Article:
The rise of the Nazis changed much. Hitler heard his music as a young man, attended concerts at Bayreuth when in power and befriended the Wagner family. Wagner became a Nazi folk icon. Until 1929, the Nazis made great use of his music for rituals, rallies and assemblies. Yet not all were enamored. Goebbels opposed playing “Parsifal,” feeling there was too much Christian symbolism in it. What worked for the Nazis was Wagner’s association with German “Volk-culture” and myths the operas invoked. Indeed, Wagner’s popularity in Nazi Germany’s artistic life declined somewhat during the war.

While some have associated Wagner’s music with the Nazi death camps, there are only a very few instances described by survivors of his music being played in them, preferring popular and dance music of the day, and light classical. But the connection between the Nazis and Wagner is indelible and cannot be ignored.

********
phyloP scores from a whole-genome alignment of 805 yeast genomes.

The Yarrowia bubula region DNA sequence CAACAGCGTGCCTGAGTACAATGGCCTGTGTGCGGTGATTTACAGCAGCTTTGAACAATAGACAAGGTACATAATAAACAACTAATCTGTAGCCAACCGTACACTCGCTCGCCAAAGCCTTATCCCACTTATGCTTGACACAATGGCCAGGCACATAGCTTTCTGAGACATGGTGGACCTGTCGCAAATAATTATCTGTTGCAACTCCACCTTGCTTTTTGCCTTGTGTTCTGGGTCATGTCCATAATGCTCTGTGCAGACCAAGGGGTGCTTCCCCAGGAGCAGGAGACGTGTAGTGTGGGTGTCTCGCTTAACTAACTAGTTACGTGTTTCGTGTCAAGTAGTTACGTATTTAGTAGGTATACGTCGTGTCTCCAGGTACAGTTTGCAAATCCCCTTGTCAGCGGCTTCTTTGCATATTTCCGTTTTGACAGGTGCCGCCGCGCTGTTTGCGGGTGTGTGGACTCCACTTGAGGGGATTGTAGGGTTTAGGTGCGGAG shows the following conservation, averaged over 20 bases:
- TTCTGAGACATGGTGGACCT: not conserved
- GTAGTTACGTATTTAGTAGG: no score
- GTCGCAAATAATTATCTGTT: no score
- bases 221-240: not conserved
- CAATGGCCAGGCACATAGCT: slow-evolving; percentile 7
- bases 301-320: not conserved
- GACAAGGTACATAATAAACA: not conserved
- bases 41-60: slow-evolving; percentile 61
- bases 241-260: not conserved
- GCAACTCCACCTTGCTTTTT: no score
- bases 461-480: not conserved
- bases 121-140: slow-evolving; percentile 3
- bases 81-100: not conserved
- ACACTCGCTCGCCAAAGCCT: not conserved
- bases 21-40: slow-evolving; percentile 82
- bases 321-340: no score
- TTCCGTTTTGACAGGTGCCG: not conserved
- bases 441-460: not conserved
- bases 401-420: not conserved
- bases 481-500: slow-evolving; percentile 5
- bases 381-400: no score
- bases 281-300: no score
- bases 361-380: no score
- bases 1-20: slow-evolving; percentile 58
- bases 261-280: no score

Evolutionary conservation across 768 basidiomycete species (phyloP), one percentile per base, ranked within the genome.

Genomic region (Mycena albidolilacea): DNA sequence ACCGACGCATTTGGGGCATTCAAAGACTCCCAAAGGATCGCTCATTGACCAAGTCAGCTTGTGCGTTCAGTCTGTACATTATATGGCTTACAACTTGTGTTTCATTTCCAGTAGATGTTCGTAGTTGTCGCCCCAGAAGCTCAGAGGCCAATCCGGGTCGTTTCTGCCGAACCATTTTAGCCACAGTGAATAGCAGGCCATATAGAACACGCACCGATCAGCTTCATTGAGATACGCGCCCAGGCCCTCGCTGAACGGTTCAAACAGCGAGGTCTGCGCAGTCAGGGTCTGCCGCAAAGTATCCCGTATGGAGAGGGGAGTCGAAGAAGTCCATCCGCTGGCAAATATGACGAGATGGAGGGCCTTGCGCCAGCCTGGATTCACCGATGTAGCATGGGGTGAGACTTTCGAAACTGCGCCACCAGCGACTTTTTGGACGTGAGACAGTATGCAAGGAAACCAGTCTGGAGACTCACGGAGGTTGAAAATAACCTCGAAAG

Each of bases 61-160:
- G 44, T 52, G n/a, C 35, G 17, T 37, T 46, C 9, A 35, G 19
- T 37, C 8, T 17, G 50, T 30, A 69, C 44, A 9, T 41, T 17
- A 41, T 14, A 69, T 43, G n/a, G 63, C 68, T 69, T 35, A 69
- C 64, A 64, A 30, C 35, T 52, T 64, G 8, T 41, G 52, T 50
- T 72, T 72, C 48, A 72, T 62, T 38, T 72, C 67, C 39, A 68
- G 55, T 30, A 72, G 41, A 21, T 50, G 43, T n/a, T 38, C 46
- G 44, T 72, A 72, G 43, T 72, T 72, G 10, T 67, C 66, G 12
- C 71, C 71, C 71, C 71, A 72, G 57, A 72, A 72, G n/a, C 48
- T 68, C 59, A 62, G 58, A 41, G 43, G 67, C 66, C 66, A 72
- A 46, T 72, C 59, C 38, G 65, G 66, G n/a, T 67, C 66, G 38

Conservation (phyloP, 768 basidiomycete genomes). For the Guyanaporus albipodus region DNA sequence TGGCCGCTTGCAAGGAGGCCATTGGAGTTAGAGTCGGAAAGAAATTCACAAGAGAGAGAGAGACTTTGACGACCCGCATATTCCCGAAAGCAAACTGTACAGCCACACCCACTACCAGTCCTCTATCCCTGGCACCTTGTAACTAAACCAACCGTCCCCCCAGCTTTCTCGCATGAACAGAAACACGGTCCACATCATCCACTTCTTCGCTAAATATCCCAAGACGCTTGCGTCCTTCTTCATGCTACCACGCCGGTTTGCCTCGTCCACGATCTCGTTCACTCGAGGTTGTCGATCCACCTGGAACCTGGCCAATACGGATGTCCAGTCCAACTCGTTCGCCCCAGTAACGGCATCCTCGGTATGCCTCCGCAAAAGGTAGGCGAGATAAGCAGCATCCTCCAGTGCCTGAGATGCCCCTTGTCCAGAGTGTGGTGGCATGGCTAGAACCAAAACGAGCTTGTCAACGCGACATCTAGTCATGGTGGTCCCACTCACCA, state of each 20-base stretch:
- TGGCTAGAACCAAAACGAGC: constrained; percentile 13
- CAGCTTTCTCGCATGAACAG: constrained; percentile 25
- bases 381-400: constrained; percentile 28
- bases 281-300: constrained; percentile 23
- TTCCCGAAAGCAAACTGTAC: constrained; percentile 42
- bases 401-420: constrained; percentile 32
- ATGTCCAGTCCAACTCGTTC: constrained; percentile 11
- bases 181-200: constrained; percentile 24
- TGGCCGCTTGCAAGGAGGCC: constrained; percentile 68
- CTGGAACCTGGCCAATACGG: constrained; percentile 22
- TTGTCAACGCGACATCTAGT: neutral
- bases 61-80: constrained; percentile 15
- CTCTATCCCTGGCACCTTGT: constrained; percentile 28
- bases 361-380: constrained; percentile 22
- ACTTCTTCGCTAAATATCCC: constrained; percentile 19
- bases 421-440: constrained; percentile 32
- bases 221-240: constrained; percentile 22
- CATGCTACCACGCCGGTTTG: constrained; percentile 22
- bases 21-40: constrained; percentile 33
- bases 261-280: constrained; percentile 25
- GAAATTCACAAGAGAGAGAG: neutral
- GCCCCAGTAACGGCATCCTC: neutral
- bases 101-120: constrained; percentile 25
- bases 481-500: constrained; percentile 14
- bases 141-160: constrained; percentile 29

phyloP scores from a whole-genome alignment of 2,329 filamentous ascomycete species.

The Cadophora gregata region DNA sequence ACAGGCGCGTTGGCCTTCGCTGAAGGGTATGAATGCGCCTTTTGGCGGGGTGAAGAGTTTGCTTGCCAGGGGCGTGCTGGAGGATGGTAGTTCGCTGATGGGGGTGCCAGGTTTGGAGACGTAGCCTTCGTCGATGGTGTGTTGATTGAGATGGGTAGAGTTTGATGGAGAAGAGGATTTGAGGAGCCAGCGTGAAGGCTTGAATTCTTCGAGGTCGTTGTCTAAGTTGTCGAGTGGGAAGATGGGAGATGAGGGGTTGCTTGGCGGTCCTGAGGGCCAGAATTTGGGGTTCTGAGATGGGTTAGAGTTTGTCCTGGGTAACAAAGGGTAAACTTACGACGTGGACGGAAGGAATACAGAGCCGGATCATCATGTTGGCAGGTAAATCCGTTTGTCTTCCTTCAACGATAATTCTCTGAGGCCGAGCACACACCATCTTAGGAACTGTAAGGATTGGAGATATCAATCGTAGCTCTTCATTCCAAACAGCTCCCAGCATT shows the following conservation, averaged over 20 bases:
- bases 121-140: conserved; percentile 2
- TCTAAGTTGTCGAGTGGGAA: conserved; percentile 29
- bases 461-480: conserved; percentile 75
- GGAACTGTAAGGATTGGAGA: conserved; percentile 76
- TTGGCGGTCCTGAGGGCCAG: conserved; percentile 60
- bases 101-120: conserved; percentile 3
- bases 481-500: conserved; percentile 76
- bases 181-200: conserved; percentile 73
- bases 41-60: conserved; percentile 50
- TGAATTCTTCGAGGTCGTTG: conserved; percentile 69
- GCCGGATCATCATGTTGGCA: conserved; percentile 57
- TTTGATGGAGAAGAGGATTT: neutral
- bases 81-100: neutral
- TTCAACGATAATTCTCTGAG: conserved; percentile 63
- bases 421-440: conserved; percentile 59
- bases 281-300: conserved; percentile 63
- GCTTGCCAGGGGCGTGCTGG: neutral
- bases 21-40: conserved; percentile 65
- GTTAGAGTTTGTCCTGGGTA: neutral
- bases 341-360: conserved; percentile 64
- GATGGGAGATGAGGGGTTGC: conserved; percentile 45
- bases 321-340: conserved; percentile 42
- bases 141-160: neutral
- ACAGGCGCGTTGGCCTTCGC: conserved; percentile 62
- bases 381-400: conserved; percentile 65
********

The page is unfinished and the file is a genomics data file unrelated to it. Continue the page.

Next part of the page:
Wagner, however, is complicated. Consider: Wagner was a German, and violent German antisemitism existed long before he was born—it is a common thread in the culture of not just Germanic peoples but as far back as the Romans. Rhineland persecutions of Jews in Germany date back to 1096; indeed, antisemitism was prevalent throughout Europe for centuries. Wagner was a product of the prevailing German culture. But that does not excuse him.

Oddly enough, Wagner had several Jewish friends. The poet Heinrich Heine was a friend and Wagner praised him in “Jewishness in Music.” Wagner chose a Jewish conductor to premiere “Parsifal”—Hermann Levi, leader of the Bavarian Court Opera, descended from a long line of German rabbis. Wagner actually asked Levi to be baptized; he refused. Even so, as Ross relates, Levi continued conducting “Parsifal” at Bayreuth for many years, even having kosher food prepared for his father when he attended. Angelo Neumann, a Jewish impresario, arranged for a touring production of the “Ring” operas.